• Extreme mood swings.
  • Nodding off or losing consciousness.
  • Slowed breathing.
  • Isolates from friends and family.
  • Becomes obsessed with getting access to the Norco and taking the drug.
  • A decline at work or school.
  • Mounting money problems.
  • Problems with relationships.
  • Tries to quit the Norco but can’t.
  • Has withdrawal symptoms when the drug wears off.

Getting Help For a Norco Addiction

When the signs of a Norco problem are noticed, it is time to look into treatment options. The first step in recovery will be detox. This is the period in which the body adjusts to no longer having the drug in the system. Detox will include three distinct stages, with symptoms peaking on days 2 or 3, before starting to subside.

Norco withdrawal begins with symptoms coming on about 6-12 hours after the last dose. The early mild flu-like symptoms give way to more intense and highly unpleasant symptoms after about 48 hours. Then over the next 2-3 days the symptoms will taper off.

Symptoms include:

  • Stomach cramping, nausea, vomiting.
  • Diarrhea
  • Excessive yawning.
  • Chills
  • Sweating
  • Goosebumps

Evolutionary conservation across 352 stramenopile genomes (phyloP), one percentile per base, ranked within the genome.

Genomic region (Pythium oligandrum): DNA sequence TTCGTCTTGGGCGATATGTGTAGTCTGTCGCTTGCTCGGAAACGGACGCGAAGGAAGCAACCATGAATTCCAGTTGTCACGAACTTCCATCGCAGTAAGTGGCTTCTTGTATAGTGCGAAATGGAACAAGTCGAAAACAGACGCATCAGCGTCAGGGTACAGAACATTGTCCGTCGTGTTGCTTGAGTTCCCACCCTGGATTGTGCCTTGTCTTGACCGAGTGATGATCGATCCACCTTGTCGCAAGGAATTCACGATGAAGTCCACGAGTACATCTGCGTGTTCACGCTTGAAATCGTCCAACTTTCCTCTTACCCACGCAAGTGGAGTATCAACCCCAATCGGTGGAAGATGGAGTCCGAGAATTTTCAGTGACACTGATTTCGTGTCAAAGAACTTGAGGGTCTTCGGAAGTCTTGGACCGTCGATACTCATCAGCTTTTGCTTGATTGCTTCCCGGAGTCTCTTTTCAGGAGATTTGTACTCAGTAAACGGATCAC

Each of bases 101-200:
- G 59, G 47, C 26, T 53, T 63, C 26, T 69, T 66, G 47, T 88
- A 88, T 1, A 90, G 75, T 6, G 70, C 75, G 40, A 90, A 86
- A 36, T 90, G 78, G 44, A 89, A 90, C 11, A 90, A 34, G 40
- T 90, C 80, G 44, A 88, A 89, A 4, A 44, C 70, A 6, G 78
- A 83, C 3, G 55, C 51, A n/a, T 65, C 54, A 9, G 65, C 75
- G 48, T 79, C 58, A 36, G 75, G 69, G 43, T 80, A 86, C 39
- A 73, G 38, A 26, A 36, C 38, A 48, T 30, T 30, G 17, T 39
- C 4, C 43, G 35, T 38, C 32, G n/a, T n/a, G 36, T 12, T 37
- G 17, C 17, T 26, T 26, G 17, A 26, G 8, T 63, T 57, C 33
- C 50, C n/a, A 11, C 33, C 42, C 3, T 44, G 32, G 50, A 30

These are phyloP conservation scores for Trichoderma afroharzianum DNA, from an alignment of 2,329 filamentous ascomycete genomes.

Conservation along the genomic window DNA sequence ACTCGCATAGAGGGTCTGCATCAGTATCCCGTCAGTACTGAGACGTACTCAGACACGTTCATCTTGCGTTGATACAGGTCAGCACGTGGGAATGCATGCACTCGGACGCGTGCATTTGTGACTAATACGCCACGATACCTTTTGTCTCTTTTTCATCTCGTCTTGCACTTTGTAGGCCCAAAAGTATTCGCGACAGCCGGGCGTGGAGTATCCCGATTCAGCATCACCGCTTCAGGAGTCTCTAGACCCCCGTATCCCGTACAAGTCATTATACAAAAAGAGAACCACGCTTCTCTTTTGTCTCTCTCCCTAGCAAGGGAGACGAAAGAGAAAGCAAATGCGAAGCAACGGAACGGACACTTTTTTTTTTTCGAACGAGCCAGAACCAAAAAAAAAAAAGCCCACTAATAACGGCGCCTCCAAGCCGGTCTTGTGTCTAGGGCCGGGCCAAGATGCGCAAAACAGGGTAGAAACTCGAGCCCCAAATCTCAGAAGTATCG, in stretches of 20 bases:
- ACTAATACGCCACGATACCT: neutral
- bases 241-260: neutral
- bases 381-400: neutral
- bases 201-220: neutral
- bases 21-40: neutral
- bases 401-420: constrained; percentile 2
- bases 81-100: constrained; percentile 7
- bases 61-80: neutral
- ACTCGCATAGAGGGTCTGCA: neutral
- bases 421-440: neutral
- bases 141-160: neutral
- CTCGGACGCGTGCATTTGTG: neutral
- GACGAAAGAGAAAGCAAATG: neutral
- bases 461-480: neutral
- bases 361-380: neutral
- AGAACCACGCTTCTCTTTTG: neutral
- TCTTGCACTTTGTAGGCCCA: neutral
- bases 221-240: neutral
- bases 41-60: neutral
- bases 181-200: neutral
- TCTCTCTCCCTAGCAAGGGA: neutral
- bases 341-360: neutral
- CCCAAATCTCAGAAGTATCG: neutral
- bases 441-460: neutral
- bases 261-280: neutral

• Muscles and bone pain.
  • Insomnia
  • Teary eyes
  • Runny nose
  • Irregular heartbeat.t
  • Problems with concentration.
  • Irritability
  • Agitation
  • Elevated blood pressure.
  • Fatigue
  • Drug cravings.
  • Mood swings.
  • Anxiety symptoms.
  • Headache
  • Depression, malaise.
  • Thoughts of suicide.

Although these symptoms are hard to endure, the detox team will be closely monitoring the patient’s needs. As he or she passes through the stages of withdrawal from Norco, they will be given meds as needed.

Most Insurance Accepted

Moving Forward in Recovery

Once the detox is over, it is time for shifting to the treatment phase of recovery. Treating Norco addiction is the same as treating other opioid use disorders, as the drugs produce similar effects on the brain.

Norco treatment blends various forms of therapy that are designed to work together. These include: